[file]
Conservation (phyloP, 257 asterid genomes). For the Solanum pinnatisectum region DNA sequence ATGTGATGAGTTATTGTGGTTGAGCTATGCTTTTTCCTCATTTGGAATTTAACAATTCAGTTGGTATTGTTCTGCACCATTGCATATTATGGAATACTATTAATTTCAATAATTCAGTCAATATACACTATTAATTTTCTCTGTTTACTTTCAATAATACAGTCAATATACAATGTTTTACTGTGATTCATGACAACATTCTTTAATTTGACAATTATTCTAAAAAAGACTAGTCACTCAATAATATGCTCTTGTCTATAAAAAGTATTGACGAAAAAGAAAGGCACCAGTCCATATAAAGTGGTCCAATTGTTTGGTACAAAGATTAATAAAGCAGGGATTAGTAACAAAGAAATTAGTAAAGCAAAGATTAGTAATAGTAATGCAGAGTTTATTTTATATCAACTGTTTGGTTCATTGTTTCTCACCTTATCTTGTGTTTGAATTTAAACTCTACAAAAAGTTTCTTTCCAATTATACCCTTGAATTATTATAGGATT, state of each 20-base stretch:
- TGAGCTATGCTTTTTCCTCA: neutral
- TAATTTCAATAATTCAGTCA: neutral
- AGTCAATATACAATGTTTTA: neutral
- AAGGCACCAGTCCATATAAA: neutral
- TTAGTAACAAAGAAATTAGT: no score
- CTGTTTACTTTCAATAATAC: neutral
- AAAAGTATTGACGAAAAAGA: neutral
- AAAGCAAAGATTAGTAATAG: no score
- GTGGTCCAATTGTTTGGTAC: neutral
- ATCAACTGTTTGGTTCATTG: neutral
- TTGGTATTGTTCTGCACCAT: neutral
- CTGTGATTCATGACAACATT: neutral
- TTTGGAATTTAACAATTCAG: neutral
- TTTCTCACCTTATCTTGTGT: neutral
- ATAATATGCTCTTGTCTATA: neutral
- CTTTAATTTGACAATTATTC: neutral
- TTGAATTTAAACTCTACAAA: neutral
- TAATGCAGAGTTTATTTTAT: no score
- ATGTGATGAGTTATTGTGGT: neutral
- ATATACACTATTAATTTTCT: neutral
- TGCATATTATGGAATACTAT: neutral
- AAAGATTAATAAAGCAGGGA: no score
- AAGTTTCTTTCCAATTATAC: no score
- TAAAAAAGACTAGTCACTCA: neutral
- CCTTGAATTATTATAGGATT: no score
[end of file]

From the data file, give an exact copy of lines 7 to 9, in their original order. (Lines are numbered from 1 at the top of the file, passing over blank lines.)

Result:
- CTGTTTACTTTCAATAATAC: neutral
- AAAAGTATTGACGAAAAAGA: neutral
- AAAGCAAAGATTAGTAATAG: no score